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Book Review: "The Forbidden Queen" by Anne O'Brien

"The Forbidden Queen" by Anne O'Brien

Being a French princess and English queen does not assure happiness and being loved. It can be a lonely life being royal. You are constantly wondering who you can trust and who really loves you. Are you only useful for your royal blood, royal alliances, and ability to bear heirs? What if there was someone out there that loved you for you and would risk everything for you? This is exactly what happened to Katherine Valois, Queen of England. A neglected French princess turned ignored and un-loved English queen begins to wonder if she will ever be loved for more than her crown. She begins to accept a life of loneliness and disappointment, but the true and pure love from her servant, Owen Tudor changes her life forever. In "The Forbidden Queen" by Anne O'Brien, readers go on a journey of hurt, disappointment, love, and acceptance with Katherine of Valois.

The novel follows the life, loves, and losses of Katherine of Valois. This French princess grew up in a very chaotic household full of neglect and a lack of love. Her father King Charles VI of France was mad and her mother Queen Isabeau of Bavaria cared more about her numerous lovers and greed. Katherine is sent to a convent to learn how to properly become a future queen. Katherine never experiences the love of anyone. Her parents ignore her and the nuns are cold to her. When Katherine grows older she is promised in marriage to the great warrior king, King Henry V of England. Desperate for love, acceptance, and security, Katherine longs for her cold and aloof husband to love her, but King Henry only sees Katherine as a means to have the French crown and a vessel for royal babies. When King Henry V dies, Katherine is left alone with a newborn baby, the future King Henry VI of England and still longing for love. The young king's royal uncle Humphrey of Lancaster, 1st Duke of Gloucester and Lord Protector of England puts Katherine in a world of isolation where her only purpose is to be the Dowager Queen and the tie to the French crown, but Katherine is so desperate for love. The handsome and ambitious Edmund Beaufort charms Katherine and she becomes enamored, but Edmund's only use for Katherine is to gain power and the Duke of Gloucester quickly puts a stop to Katherine being wedded and bedded by an ambitious Beaufort. Katherine begins to believe she will live her life in isolation, loneliness, and never experiencing love until the head servant in her household, Owen Tudor changes her life forever by simply loving her. Owen and Katherine risk everything to be together. "The Forbidden Queen" is the ultimate story of a woman's constant disappointments and her finally finding love.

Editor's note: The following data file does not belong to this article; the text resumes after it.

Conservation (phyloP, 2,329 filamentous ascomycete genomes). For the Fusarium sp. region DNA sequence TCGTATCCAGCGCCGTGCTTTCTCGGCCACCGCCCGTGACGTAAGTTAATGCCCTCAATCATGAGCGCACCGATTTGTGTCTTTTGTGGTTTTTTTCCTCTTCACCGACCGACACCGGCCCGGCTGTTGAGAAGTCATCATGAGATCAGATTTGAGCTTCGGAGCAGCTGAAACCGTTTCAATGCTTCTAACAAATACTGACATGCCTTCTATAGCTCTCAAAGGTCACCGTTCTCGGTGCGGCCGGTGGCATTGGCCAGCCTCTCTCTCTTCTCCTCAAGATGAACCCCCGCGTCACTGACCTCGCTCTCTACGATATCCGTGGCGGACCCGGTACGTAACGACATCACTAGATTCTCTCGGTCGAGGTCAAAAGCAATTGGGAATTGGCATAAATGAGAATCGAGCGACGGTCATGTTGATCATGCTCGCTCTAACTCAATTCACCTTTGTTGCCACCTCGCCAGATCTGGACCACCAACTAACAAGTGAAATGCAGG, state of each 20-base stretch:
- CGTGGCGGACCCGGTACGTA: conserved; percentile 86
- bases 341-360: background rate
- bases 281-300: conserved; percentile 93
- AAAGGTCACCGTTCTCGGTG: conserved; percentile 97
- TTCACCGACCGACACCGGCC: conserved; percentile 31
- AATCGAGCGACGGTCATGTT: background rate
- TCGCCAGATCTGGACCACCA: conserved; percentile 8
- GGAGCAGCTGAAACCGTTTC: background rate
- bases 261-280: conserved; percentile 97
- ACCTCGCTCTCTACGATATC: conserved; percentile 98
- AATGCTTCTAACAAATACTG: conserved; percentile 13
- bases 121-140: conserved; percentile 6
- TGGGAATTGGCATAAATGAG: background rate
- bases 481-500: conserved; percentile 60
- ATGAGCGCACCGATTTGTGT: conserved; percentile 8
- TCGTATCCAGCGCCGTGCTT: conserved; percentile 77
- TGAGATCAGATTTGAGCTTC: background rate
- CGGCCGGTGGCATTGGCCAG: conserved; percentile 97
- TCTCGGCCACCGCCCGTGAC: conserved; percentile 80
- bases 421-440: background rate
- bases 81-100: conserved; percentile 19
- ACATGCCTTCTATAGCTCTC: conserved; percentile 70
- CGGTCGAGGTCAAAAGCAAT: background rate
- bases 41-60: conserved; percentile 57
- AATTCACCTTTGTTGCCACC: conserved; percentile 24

"The Forbidden Queen" is a wonderful tribute to Katherine of Valois. O'Brien has a very special gift in portraying royal females of history. She brings them to life and shows their loves, fears, hopes, dreams, and biggest insecurities. O'Brien does a great job in her portrayal of Katherine. O'Brien's Katherine is a fascinating portrayal because her journey follows her lack of love, her lack of confidence, her growing bitterness, and finally her blooming romance and love. You really get to see Katherine transform from lonely princess to insecure queen to unhappy dowager queen to happy Tudor wife. There have been numerous novels on Katherine of Valois in historical fiction and O'Brien's novel feels the most real and one you can relate to.

O'Brien also does an excellent job in portraying the different relationships Katherine has with the men in her life. Readers will feel Katherine's hurt and desperate longing for love and attention in her cold and impersonal relationship with King Henry V. Readers will cringe as Katherine is wooed by an insincere and phony Edmund Beaufort. Finally, readers will cheer and feel truly touched as Owen Tudor confesses his love, respect, and admiration for Katherine. These are three very different relationships and O'Brien portrays them wonderfully.

O'Brien is a very gifted and special writer. She always gives a well-rounded and complex portrayal to her female heroines. You will feel as if you know them beyond just them being royal and having a part in history. Thanks to O'Brien, Katherine is more than a princess, queen, and dowager queen, she is a person with feelings and emotions, just like we have in present day. Making royals relatable is gifted storytelling!

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